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What Works For Women As Entrepreneurs
I just finished reading What Works for Women at Work: Four Patterns Working Women Need to Know by Joan C. Williams and Rachel Dempsey. It got me thinking about the similarities and differences between corporate and entrepreneurial women.
For women who are burning out from “Prove-It-Again” and again, and hitting “The Maternal Wall” (two of the four patterns Williams and Dempsey write about) in the corporate world, it may be time to go someplace else. Yes, there may be a big company that appreciates you more, but if you really want to control your destiny, entrepreneurship may be for you. While progress for women in the corporate world and other sectors has stalled, women are making big strides in the entrepreneurial world — 11 Reasons 2014 Will Be A Breakout Year For Women Entrepreneurs.
Entrepreneurship isn’t without risks — 50% of small businesses fail within their first five years — but it does have it rewards. I’ll be writing about 10 women (Erika Bliss, Qliance; Mandy Cabot, Dansko; Luan Cox, Crowdnetic; Liz Elting, TransPerfect; Kara Goldin, Hint; Lili Hall, Knock; Paula Long, DataGravity; Kourtney Ratliff, Loop Captial; Danae Ringelmann, Indiegogo; and Nina Vaca, Pinnacle) who lead high-growth businesses in a book that Dell commissioned me to write. Not all of these women started businesses (two joined businesses after they were launched), but from those who did, you’ll learn what inspired the creation of their businesses. That may be the motivation you need to make your move. Sign up for updates about the book.
You’ll still be confronted by a world in which men control the vast majority of power and money, but with several women starting venture capital firms, more women becoming angels and the option to crowdfund — in which women show early signs of excelling — the funding picture for women looks brighter than it ever has.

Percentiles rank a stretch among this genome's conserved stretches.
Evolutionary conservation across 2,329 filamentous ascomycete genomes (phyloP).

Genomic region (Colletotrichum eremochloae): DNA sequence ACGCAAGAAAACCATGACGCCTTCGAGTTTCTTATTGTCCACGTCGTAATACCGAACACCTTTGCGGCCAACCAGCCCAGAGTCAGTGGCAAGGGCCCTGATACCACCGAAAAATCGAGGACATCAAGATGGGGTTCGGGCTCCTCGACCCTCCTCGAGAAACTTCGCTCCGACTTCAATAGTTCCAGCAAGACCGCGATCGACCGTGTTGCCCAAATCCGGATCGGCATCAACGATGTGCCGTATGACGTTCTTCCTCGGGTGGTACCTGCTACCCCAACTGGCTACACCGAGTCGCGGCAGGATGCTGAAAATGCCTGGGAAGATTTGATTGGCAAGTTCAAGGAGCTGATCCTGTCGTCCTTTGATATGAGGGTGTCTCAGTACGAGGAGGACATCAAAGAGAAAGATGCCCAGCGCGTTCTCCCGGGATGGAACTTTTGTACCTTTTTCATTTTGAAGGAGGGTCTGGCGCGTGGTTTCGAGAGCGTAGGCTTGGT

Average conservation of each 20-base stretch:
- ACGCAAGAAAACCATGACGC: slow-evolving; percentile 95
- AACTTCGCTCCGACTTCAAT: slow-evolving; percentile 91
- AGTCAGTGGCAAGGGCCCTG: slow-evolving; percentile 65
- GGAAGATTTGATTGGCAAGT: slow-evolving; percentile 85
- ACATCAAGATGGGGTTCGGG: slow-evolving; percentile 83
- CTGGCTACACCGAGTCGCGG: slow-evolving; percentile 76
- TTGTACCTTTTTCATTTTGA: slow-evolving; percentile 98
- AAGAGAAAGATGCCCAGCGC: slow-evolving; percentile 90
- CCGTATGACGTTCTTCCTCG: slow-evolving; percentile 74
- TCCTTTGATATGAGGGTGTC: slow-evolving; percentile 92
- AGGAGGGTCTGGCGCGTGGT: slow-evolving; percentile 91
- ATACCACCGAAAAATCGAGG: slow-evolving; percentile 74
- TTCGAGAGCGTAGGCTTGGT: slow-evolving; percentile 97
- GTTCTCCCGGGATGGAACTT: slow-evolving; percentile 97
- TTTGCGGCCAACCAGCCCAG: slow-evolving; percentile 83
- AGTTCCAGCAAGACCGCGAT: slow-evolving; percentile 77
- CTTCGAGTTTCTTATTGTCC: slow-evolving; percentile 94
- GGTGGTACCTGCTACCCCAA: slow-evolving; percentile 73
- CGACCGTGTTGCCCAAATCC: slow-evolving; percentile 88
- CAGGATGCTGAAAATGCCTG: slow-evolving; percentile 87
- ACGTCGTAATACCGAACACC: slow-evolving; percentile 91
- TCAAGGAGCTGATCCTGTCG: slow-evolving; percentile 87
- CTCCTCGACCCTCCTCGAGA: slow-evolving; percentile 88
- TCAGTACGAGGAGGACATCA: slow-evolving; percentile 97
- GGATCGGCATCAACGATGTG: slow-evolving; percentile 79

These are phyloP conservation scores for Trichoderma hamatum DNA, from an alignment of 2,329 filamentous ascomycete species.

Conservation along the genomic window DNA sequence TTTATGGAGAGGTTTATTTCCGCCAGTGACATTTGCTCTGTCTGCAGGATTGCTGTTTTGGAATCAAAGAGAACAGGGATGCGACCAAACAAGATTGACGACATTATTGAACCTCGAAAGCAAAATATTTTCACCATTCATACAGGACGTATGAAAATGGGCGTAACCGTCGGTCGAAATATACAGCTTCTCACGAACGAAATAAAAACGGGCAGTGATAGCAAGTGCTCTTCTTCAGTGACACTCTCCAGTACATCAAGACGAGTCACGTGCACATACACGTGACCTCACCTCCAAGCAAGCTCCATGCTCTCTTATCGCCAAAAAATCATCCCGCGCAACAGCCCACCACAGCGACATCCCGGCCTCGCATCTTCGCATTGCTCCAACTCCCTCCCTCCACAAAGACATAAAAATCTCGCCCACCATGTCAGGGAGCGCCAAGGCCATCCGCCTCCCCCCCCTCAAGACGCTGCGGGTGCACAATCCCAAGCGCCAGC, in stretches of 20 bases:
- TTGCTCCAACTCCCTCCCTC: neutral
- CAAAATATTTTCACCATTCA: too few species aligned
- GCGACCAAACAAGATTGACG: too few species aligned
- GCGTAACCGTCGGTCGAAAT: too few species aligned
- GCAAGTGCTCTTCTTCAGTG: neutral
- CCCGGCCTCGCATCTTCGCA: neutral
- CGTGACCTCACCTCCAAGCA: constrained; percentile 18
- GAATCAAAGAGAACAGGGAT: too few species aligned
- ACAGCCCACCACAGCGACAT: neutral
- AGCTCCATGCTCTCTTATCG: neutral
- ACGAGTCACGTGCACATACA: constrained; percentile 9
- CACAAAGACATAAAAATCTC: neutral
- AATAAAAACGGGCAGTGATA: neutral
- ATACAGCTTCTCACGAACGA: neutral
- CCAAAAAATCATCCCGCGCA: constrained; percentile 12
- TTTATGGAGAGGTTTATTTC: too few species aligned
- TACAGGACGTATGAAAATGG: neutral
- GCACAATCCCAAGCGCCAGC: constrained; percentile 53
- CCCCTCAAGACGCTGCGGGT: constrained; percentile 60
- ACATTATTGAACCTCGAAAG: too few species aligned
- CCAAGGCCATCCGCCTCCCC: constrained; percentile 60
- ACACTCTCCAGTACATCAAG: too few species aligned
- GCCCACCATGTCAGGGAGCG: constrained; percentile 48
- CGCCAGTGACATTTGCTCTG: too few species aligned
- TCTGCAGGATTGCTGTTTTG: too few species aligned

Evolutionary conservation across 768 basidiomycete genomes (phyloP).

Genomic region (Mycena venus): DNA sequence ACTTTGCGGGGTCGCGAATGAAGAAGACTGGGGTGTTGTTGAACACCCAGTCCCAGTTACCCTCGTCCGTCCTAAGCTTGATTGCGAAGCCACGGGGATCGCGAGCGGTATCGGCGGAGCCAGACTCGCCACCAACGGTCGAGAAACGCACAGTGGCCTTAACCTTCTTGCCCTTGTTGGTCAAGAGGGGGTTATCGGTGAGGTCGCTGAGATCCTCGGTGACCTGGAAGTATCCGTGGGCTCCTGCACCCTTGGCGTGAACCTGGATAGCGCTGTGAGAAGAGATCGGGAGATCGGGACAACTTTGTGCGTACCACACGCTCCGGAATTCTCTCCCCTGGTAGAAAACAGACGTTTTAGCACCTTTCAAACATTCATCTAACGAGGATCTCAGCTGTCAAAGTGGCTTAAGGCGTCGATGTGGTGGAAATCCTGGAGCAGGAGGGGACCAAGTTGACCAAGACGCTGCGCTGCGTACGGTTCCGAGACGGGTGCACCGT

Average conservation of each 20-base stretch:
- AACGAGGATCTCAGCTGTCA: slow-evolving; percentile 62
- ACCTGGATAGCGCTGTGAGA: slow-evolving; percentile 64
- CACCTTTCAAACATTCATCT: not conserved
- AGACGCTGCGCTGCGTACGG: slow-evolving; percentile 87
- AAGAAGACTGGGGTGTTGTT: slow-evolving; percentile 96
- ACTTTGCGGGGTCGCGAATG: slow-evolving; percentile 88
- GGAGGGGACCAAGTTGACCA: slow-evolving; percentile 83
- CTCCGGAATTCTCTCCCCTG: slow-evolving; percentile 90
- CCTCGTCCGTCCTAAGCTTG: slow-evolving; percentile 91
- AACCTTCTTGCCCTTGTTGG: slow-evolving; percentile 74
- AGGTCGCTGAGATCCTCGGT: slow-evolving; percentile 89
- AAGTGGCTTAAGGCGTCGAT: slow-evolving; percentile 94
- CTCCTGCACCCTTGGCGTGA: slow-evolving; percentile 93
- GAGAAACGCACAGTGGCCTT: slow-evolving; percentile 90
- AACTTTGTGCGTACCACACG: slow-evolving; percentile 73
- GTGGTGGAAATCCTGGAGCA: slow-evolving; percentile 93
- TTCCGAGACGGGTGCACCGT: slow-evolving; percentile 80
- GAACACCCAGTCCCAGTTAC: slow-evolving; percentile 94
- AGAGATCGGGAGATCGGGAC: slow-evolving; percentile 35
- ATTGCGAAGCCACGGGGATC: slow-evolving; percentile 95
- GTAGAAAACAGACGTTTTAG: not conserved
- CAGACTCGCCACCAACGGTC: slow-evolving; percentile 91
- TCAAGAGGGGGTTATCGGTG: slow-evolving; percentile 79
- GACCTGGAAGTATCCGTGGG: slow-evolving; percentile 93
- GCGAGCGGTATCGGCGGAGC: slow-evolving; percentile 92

Now, it may not be that men are holding women to a higher standard in the entrepreneurial world as they do in the corporate world. They just may not understand the business models women are creating. When VCs don’t recognize a market opportunity, it takes them a while to see the light. Knowing now the potential of crowdfunding, it’s hard to believe that Ringelmann and her co-founders received 92 “nos” before getting outside funding. Indiegogo recently raised $40 million in Series B funding in the largest venture investment in the crowdfunding space.
Williams and Dempsey point out that current doctrine is focused on what women were doing wrong, such as not asking, not being ambitious and opting out, rather than fixing the system. It should be noted that research is beginning to show that none of this may be true. In the entrepreneurial world, an ecosystem has sprung up and taken root, especially among angel investors.
While “The Tightrope” (another pattern in the book) may be thinner in the corporate world, women entrepreneurs are expected to look, sound and act a certain way. Women don’t need to wear hoodies and be brash, but they do need to drop the cloak of modesty. They can’t lean back and let the facts speak for themselves. They need to lean in and tout their own accomplishments. Winning awards is one way for women to do this in a way that is more comfortable for them.
“The Tug of War” pattern between women’s personal and professional lives is shared by corporate and entrepreneurial women. Women make choices and there is no one right way to do things. However, “it’s time for women to stop judging each other about what they believe to be the right way to be a woman … If we begin to judge each other’s compromises, the opportunity for women to help each other vanishes,” writes Williams and Dempsey.